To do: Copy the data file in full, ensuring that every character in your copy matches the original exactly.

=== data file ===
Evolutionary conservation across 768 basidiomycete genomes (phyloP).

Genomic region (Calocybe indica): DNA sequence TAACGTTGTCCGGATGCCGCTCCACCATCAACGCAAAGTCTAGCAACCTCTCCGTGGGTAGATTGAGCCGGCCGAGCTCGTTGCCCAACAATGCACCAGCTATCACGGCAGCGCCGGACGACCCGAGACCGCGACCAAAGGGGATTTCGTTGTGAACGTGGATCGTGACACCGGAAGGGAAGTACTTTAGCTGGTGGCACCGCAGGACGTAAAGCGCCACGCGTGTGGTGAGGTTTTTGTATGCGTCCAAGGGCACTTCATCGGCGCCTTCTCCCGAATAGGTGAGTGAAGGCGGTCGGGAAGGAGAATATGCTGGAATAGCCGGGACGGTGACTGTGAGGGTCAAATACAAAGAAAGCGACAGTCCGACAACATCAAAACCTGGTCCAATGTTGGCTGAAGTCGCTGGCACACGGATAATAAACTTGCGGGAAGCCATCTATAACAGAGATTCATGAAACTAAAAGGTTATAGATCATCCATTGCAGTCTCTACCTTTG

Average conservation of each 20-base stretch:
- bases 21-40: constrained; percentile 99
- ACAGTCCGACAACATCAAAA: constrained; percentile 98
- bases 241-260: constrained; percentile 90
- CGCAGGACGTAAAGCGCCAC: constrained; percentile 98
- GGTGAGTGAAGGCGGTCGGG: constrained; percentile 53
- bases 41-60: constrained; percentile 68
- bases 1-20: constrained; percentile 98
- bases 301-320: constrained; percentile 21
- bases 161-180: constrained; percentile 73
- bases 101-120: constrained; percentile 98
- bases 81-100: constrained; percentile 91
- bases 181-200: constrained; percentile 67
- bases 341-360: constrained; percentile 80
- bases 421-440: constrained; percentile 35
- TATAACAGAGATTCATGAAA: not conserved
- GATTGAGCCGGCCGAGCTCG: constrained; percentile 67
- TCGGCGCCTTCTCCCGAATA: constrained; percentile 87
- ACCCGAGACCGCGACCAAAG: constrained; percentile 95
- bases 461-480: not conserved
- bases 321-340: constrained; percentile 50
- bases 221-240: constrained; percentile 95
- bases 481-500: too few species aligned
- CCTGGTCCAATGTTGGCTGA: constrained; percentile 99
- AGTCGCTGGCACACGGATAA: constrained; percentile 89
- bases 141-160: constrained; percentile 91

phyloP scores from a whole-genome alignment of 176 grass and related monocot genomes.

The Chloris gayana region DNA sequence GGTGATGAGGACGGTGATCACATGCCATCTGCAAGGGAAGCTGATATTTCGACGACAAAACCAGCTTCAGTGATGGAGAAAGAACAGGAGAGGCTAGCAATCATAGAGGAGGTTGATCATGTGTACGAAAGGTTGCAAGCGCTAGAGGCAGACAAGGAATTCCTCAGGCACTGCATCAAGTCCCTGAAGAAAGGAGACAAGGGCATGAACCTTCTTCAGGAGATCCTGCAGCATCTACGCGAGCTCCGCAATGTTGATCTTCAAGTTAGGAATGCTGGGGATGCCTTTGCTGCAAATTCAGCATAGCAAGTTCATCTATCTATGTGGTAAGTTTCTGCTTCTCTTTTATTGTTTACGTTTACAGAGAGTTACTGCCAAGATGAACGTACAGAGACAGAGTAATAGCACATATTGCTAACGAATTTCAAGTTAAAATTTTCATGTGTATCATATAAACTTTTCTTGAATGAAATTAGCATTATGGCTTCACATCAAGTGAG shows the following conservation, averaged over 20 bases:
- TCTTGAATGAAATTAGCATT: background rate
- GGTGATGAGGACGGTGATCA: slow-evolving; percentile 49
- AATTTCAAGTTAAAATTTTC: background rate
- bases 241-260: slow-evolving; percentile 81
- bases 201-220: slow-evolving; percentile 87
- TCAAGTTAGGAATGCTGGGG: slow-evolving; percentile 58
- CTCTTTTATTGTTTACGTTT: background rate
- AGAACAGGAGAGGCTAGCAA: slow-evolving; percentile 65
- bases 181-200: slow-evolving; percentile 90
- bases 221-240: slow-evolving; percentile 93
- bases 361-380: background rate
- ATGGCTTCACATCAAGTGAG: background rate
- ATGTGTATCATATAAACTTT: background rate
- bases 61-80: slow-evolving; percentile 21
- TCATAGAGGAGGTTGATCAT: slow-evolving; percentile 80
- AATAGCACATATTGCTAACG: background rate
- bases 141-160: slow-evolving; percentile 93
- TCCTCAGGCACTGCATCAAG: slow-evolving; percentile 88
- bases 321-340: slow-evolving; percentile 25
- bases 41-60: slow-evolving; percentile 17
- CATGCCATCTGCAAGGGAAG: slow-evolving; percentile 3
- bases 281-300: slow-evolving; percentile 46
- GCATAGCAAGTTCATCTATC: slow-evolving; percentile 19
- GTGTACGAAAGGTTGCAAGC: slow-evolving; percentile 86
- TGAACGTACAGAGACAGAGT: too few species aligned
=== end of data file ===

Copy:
Evolutionary conservation across 768 basidiomycete genomes (phyloP).

Genomic region (Calocybe indica): DNA sequence TAACGTTGTCCGGATGCCGCTCCACCATCAACGCAAAGTCTAGCAACCTCTCCGTGGGTAGATTGAGCCGGCCGAGCTCGTTGCCCAACAATGCACCAGCTATCACGGCAGCGCCGGACGACCCGAGACCGCGACCAAAGGGGATTTCGTTGTGAACGTGGATCGTGACACCGGAAGGGAAGTACTTTAGCTGGTGGCACCGCAGGACGTAAAGCGCCACGCGTGTGGTGAGGTTTTTGTATGCGTCCAAGGGCACTTCATCGGCGCCTTCTCCCGAATAGGTGAGTGAAGGCGGTCGGGAAGGAGAATATGCTGGAATAGCCGGGACGGTGACTGTGAGGGTCAAATACAAAGAAAGCGACAGTCCGACAACATCAAAACCTGGTCCAATGTTGGCTGAAGTCGCTGGCACACGGATAATAAACTTGCGGGAAGCCATCTATAACAGAGATTCATGAAACTAAAAGGTTATAGATCATCCATTGCAGTCTCTACCTTTG

Average conservation of each 20-base stretch:
- bases 21-40: constrained; percentile 99
- ACAGTCCGACAACATCAAAA: constrained; percentile 98
- bases 241-260: constrained; percentile 90
- CGCAGGACGTAAAGCGCCAC: constrained; percentile 98
- GGTGAGTGAAGGCGGTCGGG: constrained; percentile 53
- bases 41-60: constrained; percentile 68
- bases 1-20: constrained; percentile 98
- bases 301-320: constrained; percentile 21
- bases 161-180: constrained; percentile 73
- bases 101-120: constrained; percentile 98
- bases 81-100: constrained; percentile 91
- bases 181-200: constrained; percentile 67
- bases 341-360: constrained; percentile 80
- bases 421-440: constrained; percentile 35
- TATAACAGAGATTCATGAAA: not conserved
- GATTGAGCCGGCCGAGCTCG: constrained; percentile 67
- TCGGCGCCTTCTCCCGAATA: constrained; percentile 87
- ACCCGAGACCGCGACCAAAG: constrained; percentile 95
- bases 461-480: not conserved
- bases 321-340: constrained; percentile 50
- bases 221-240: constrained; percentile 95
- bases 481-500: too few species aligned
- CCTGGTCCAATGTTGGCTGA: constrained; percentile 99
- AGTCGCTGGCACACGGATAA: constrained; percentile 89
- bases 141-160: constrained; percentile 91

phyloP scores from a whole-genome alignment of 176 grass and related monocot genomes.

The Chloris gayana region DNA sequence GGTGATGAGGACGGTGATCACATGCCATCTGCAAGGGAAGCTGATATTTCGACGACAAAACCAGCTTCAGTGATGGAGAAAGAACAGGAGAGGCTAGCAATCATAGAGGAGGTTGATCATGTGTACGAAAGGTTGCAAGCGCTAGAGGCAGACAAGGAATTCCTCAGGCACTGCATCAAGTCCCTGAAGAAAGGAGACAAGGGCATGAACCTTCTTCAGGAGATCCTGCAGCATCTACGCGAGCTCCGCAATGTTGATCTTCAAGTTAGGAATGCTGGGGATGCCTTTGCTGCAAATTCAGCATAGCAAGTTCATCTATCTATGTGGTAAGTTTCTGCTTCTCTTTTATTGTTTACGTTTACAGAGAGTTACTGCCAAGATGAACGTACAGAGACAGAGTAATAGCACATATTGCTAACGAATTTCAAGTTAAAATTTTCATGTGTATCATATAAACTTTTCTTGAATGAAATTAGCATTATGGCTTCACATCAAGTGAG shows the following conservation, averaged over 20 bases:
- TCTTGAATGAAATTAGCATT: background rate
- GGTGATGAGGACGGTGATCA: slow-evolving; percentile 49
- AATTTCAAGTTAAAATTTTC: background rate
- bases 241-260: slow-evolving; percentile 81
- bases 201-220: slow-evolving; percentile 87
- TCAAGTTAGGAATGCTGGGG: slow-evolving; percentile 58
- CTCTTTTATTGTTTACGTTT: background rate
- AGAACAGGAGAGGCTAGCAA: slow-evolving; percentile 65
- bases 181-200: slow-evolving; percentile 90
- bases 221-240: slow-evolving; percentile 93
- bases 361-380: background rate
- ATGGCTTCACATCAAGTGAG: background rate
- ATGTGTATCATATAAACTTT: background rate
- bases 61-80: slow-evolving; percentile 21
- TCATAGAGGAGGTTGATCAT: slow-evolving; percentile 80
- AATAGCACATATTGCTAACG: background rate
- bases 141-160: slow-evolving; percentile 93
- TCCTCAGGCACTGCATCAAG: slow-evolving; percentile 88
- bases 321-340: slow-evolving; percentile 25
- bases 41-60: slow-evolving; percentile 17
- CATGCCATCTGCAAGGGAAG: slow-evolving; percentile 3
- bases 281-300: slow-evolving; percentile 46
- GCATAGCAAGTTCATCTATC: slow-evolving; percentile 19
- GTGTACGAAAGGTTGCAAGC: slow-evolving; percentile 86
- TGAACGTACAGAGACAGAGT: too few species aligned